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The project aims at looking beyond the smiles of the next person, to see what’s really beneath, what’s really going on? How people really need help and won’t bother saying anything about it but would rather cover it up with a façade of strength, with a smile.
It’s time to look beneath the smile and lend a helping hand. People are going through real things, these are their stories.
We hope that you’d be kind enough to leave a comment. Your feedback is important to us.
Today’s true story was sent in by one of our readers @ThisHandleTho
This is her story.
The ‘Beneath the Smile’ Project.
Let’s try that again. Hi. 🙂
Nope. I don’t feel that way.
This is how I feel – Hi. 😐
That’s that. I’m done pretending. I’m done pretending my world is la vie en rose, or that my life is so awesome. Look at me. Look at my face. I’m not smiling. My face stands out in the crowd, revealing the emotions some of us have chosen to hide, beneath a smile.
It was not supposed to be like this, really. Nothing is ever supposed to be like it is, with me. But this one is just… the bloody height.
She bathed me, and left me to dress myself up for school. There I was, finishing up, wearing my socks, when I heard a loud bang. In a matter of minutes, my light-skinned mother was burnt and blackened, on the sofa, surrounded by my father and the neighbours. They rushed her out, while I stood transfixed. It was a blur, but not really. I knew it was real, but chose to see it as a movie. My Mummy..
That same day, I went to school, after arguing and crying that I’d rather spend the day with my Mother. My father had insisted, and that was how I spent the day playing and laughing about, like my little heart wasn’t bleeding for my soul mate. That was also how I spent many days after that. Dad took me over to his boss’s home, to be with his children, other children my age, so ‘I wouldn’t miss my mother so much’. Like that was even possible!
They played with me cautiously, treating me with the utmost sympathy. Something that irked me to my soul. So I became a clown, showing bravado in the face of despair, smiling into the face of dread and internal hopelessness. I lived for the days I went to the hospital, kissing mother ever so gently, holding her hand, never leaving her side, scornfully commanding the nurses who seemed to address her in rude way.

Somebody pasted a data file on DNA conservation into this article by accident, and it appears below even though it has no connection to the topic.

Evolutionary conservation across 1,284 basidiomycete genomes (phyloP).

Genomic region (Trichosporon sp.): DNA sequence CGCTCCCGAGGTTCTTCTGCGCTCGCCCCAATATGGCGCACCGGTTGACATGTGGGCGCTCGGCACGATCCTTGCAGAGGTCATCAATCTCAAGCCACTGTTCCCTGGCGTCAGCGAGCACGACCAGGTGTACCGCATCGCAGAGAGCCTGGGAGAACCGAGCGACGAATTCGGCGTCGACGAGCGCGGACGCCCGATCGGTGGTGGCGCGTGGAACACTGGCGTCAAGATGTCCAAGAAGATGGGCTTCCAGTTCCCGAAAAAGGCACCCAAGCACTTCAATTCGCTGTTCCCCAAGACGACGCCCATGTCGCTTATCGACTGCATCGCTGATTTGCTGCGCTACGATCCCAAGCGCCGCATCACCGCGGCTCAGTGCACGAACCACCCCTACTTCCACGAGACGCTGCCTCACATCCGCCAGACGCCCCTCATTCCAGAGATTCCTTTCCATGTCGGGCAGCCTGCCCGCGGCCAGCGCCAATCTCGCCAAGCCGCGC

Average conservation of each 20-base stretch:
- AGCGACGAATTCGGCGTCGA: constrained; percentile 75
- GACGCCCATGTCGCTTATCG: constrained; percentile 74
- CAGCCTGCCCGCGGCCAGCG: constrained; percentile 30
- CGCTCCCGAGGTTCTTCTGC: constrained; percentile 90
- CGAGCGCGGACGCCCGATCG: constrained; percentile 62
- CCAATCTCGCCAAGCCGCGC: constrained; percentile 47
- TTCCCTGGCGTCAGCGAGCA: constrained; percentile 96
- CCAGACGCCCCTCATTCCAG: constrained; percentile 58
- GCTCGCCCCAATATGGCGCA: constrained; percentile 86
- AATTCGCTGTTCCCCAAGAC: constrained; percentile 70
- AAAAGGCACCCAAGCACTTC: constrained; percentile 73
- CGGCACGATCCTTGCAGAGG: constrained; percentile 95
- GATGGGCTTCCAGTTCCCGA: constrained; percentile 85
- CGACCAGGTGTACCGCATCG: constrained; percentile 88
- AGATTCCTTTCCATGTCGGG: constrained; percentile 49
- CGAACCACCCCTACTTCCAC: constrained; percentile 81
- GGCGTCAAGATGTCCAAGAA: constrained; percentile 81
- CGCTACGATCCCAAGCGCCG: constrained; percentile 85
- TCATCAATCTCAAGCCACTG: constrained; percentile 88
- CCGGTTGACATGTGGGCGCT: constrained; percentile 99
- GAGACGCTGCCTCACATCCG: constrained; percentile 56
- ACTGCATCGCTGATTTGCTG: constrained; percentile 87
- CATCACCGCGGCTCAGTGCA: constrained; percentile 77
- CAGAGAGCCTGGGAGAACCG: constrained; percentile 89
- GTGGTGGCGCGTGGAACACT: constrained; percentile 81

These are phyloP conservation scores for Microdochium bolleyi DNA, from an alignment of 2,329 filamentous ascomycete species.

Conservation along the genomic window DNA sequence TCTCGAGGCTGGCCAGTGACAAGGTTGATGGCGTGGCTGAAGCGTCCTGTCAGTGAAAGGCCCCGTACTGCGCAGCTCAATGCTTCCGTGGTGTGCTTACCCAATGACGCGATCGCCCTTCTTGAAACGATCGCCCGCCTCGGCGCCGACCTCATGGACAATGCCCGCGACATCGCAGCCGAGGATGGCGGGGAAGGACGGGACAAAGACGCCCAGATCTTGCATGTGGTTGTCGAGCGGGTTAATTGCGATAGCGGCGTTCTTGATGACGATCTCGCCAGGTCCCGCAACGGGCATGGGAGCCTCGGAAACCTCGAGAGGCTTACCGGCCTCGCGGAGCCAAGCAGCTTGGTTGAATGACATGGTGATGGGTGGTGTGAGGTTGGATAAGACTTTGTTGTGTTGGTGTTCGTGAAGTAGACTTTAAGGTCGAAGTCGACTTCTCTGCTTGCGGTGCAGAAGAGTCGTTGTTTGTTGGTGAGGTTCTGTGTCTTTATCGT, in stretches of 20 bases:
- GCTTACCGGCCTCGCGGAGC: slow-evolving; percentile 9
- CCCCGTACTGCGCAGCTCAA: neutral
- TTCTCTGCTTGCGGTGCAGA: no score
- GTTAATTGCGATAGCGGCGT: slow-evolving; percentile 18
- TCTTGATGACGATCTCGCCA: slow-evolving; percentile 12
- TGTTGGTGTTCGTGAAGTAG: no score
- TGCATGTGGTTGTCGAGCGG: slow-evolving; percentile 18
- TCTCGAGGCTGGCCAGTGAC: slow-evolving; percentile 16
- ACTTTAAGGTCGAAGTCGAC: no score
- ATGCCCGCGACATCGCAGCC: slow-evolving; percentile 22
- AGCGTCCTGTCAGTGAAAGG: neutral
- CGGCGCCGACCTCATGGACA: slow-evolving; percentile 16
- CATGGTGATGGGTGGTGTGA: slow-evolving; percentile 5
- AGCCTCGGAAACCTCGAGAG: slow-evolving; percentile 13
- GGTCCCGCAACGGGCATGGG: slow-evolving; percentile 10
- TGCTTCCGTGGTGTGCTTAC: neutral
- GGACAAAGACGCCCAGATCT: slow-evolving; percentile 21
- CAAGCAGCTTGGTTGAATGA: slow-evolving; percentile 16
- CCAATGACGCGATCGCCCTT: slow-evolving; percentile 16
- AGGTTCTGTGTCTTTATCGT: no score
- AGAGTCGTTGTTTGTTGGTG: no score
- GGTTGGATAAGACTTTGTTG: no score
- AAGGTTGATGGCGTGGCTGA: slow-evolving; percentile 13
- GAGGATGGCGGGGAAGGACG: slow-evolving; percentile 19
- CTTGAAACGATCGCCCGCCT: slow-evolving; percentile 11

Me, a girl of seven. I was strong. Never crying in front of her, even when she wept, wept at my emotional strength.
Suddenly, I couldn’t see her anymore. My father said, she had been worried about the way her burnt looks might traumatise me, because of the way I touched her ever so gently. I tried to explain that It was because I didn’t want to hurt her. She was my mother! Why would she irritate me? My father stood his ground; I could not see her again, till she was out of the hospital.
I’ve never been one to throw tantrums, but it showed in my eyes. I was lost, heartbroken. I kept wondering how she was feeling, how the nurses would be treating her, what they were feeding her. I must have lost my mind. But I smiled. I was still the clown, because I cracked jokes out of my pain, and the boss’s children still loved to be around me.
He came to the house, and carried me on his leg. I hadn’t seen him in two days, so I had prepared my childlike mind for the worst. As he patted my head, and I cleaned his tear filled eyes, I asked “Has my mother gone to heaven?”. He nodded, put me down, and left.
I didn’t cry for long. And when I went to shop for the burial clothes, I made sure the boss’s wife had no say in my choices. Black socks, gloves and a hat. Just like in the movies. Mother would have been proud.
I hated that I was deprived of seeing her before she died. I didn’t get any last words. People get last words. Words to live by. I have no idea what she must have been thinking before she.. I didn’t get any..
She was a Literature Teacher. She left countless books behind..and that was all I had of her. So I started devouring, just to see her notes, get a glimpse of her thoughts, from Buchi Emecheta, to Shakespeare..Mother would have been proud. It’s really not the same without her. It’s been about thirteen years, and I’m still not used to it. But I’m trying. Working on, and not even coming close to being the literary goddess that she was, imagining what she would have said to me in certain situations, if she were alive and trying to live my life to make her proud.
Well, that’s it. Every reminder triggers a memory of her, and every memory produces a pang. Every pang I feel results in a grimace. This grimace is my smile. So beneath the smile, I’m not really smiling.
Haven’t you ever seen a grimace?
• • •
A PENNY FOR YOUR THOUGHTS?
N.B. The project goes on with Wednesday’s ’His Story, III’ by @GrizzyGrey
You can still send in your own true stories to firstname.lastname@example.org
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